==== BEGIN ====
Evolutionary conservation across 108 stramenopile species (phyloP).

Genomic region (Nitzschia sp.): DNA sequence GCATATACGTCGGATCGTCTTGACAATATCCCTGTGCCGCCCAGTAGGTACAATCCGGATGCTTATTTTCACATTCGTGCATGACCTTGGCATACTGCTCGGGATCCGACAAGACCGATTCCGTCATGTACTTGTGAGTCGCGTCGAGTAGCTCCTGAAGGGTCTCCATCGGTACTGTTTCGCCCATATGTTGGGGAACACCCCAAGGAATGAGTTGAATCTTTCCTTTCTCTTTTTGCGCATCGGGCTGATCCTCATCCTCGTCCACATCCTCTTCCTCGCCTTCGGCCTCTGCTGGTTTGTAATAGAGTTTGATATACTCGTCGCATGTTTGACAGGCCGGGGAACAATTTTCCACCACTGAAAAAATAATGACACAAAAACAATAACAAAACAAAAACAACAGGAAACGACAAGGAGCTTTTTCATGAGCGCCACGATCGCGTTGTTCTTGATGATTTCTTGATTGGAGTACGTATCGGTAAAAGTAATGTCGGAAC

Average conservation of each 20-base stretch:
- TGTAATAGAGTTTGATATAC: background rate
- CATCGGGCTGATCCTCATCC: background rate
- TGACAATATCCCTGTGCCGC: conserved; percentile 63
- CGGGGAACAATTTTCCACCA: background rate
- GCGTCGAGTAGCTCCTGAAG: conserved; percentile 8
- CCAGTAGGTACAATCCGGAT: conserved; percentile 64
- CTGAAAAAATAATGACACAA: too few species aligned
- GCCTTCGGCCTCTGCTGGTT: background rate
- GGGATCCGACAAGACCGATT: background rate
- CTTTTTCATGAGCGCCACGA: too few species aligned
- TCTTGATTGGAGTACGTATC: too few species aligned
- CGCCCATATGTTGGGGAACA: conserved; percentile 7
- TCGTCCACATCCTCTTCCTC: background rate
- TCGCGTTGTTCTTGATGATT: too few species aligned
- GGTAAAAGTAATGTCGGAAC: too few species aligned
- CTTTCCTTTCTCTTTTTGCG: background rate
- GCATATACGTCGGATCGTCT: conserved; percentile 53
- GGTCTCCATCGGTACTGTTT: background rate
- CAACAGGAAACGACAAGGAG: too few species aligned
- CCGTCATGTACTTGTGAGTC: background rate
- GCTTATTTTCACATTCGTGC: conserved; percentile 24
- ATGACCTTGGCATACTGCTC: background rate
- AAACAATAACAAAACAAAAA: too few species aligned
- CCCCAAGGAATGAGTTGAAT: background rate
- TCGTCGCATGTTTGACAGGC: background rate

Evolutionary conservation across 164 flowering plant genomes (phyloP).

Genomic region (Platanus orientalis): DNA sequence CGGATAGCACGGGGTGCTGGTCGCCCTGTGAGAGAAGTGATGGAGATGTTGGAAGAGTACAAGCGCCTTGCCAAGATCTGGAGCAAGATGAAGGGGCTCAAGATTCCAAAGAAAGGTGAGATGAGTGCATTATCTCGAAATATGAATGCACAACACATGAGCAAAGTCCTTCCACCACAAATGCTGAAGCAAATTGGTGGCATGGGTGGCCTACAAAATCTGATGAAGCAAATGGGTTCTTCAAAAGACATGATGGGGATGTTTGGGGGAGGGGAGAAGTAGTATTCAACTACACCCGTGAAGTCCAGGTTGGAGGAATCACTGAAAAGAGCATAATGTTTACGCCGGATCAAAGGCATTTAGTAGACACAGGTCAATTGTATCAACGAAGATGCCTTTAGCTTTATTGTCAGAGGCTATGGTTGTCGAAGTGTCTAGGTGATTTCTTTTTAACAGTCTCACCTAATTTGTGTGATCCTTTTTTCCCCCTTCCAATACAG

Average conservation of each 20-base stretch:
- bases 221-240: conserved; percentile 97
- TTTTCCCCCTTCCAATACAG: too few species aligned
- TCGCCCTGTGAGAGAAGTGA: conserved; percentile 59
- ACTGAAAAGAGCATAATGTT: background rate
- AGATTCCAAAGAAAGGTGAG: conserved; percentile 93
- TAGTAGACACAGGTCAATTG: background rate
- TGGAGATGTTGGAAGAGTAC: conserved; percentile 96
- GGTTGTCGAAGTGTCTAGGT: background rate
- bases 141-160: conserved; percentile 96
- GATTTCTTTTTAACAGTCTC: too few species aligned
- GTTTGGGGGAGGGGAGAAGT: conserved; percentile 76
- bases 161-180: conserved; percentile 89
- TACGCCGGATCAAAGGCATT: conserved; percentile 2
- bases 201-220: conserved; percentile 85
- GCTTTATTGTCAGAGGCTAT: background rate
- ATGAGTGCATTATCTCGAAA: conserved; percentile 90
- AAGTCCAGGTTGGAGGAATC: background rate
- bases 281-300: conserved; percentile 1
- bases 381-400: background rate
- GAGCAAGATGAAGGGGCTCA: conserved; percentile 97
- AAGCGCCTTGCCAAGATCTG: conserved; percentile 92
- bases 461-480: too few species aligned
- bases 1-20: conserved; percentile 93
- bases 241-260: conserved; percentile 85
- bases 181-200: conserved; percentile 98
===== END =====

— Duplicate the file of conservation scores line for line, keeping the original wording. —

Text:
Evolutionary conservation across 108 stramenopile species (phyloP).

Genomic region (Nitzschia sp.): DNA sequence GCATATACGTCGGATCGTCTTGACAATATCCCTGTGCCGCCCAGTAGGTACAATCCGGATGCTTATTTTCACATTCGTGCATGACCTTGGCATACTGCTCGGGATCCGACAAGACCGATTCCGTCATGTACTTGTGAGTCGCGTCGAGTAGCTCCTGAAGGGTCTCCATCGGTACTGTTTCGCCCATATGTTGGGGAACACCCCAAGGAATGAGTTGAATCTTTCCTTTCTCTTTTTGCGCATCGGGCTGATCCTCATCCTCGTCCACATCCTCTTCCTCGCCTTCGGCCTCTGCTGGTTTGTAATAGAGTTTGATATACTCGTCGCATGTTTGACAGGCCGGGGAACAATTTTCCACCACTGAAAAAATAATGACACAAAAACAATAACAAAACAAAAACAACAGGAAACGACAAGGAGCTTTTTCATGAGCGCCACGATCGCGTTGTTCTTGATGATTTCTTGATTGGAGTACGTATCGGTAAAAGTAATGTCGGAAC

Average conservation of each 20-base stretch:
- TGTAATAGAGTTTGATATAC: background rate
- CATCGGGCTGATCCTCATCC: background rate
- TGACAATATCCCTGTGCCGC: conserved; percentile 63
- CGGGGAACAATTTTCCACCA: background rate
- GCGTCGAGTAGCTCCTGAAG: conserved; percentile 8
- CCAGTAGGTACAATCCGGAT: conserved; percentile 64
- CTGAAAAAATAATGACACAA: too few species aligned
- GCCTTCGGCCTCTGCTGGTT: background rate
- GGGATCCGACAAGACCGATT: background rate
- CTTTTTCATGAGCGCCACGA: too few species aligned
- TCTTGATTGGAGTACGTATC: too few species aligned
- CGCCCATATGTTGGGGAACA: conserved; percentile 7
- TCGTCCACATCCTCTTCCTC: background rate
- TCGCGTTGTTCTTGATGATT: too few species aligned
- GGTAAAAGTAATGTCGGAAC: too few species aligned
- CTTTCCTTTCTCTTTTTGCG: background rate
- GCATATACGTCGGATCGTCT: conserved; percentile 53
- GGTCTCCATCGGTACTGTTT: background rate
- CAACAGGAAACGACAAGGAG: too few species aligned
- CCGTCATGTACTTGTGAGTC: background rate
- GCTTATTTTCACATTCGTGC: conserved; percentile 24
- ATGACCTTGGCATACTGCTC: background rate
- AAACAATAACAAAACAAAAA: too few species aligned
- CCCCAAGGAATGAGTTGAAT: background rate
- TCGTCGCATGTTTGACAGGC: background rate

Evolutionary conservation across 164 flowering plant genomes (phyloP).

Genomic region (Platanus orientalis): DNA sequence CGGATAGCACGGGGTGCTGGTCGCCCTGTGAGAGAAGTGATGGAGATGTTGGAAGAGTACAAGCGCCTTGCCAAGATCTGGAGCAAGATGAAGGGGCTCAAGATTCCAAAGAAAGGTGAGATGAGTGCATTATCTCGAAATATGAATGCACAACACATGAGCAAAGTCCTTCCACCACAAATGCTGAAGCAAATTGGTGGCATGGGTGGCCTACAAAATCTGATGAAGCAAATGGGTTCTTCAAAAGACATGATGGGGATGTTTGGGGGAGGGGAGAAGTAGTATTCAACTACACCCGTGAAGTCCAGGTTGGAGGAATCACTGAAAAGAGCATAATGTTTACGCCGGATCAAAGGCATTTAGTAGACACAGGTCAATTGTATCAACGAAGATGCCTTTAGCTTTATTGTCAGAGGCTATGGTTGTCGAAGTGTCTAGGTGATTTCTTTTTAACAGTCTCACCTAATTTGTGTGATCCTTTTTTCCCCCTTCCAATACAG

Average conservation of each 20-base stretch:
- bases 221-240: conserved; percentile 97
- TTTTCCCCCTTCCAATACAG: too few species aligned
- TCGCCCTGTGAGAGAAGTGA: conserved; percentile 59
- ACTGAAAAGAGCATAATGTT: background rate
- AGATTCCAAAGAAAGGTGAG: conserved; percentile 93
- TAGTAGACACAGGTCAATTG: background rate
- TGGAGATGTTGGAAGAGTAC: conserved; percentile 96
- GGTTGTCGAAGTGTCTAGGT: background rate
- bases 141-160: conserved; percentile 96
- GATTTCTTTTTAACAGTCTC: too few species aligned
- GTTTGGGGGAGGGGAGAAGT: conserved; percentile 76
- bases 161-180: conserved; percentile 89
- TACGCCGGATCAAAGGCATT: conserved; percentile 2
- bases 201-220: conserved; percentile 85
- GCTTTATTGTCAGAGGCTAT: background rate
- ATGAGTGCATTATCTCGAAA: conserved; percentile 90
- AAGTCCAGGTTGGAGGAATC: background rate
- bases 281-300: conserved; percentile 1
- bases 381-400: background rate
- GAGCAAGATGAAGGGGCTCA: conserved; percentile 97
- AAGCGCCTTGCCAAGATCTG: conserved; percentile 92
- bases 461-480: too few species aligned
- bases 1-20: conserved; percentile 93
- bases 241-260: conserved; percentile 85
- bases 181-200: conserved; percentile 98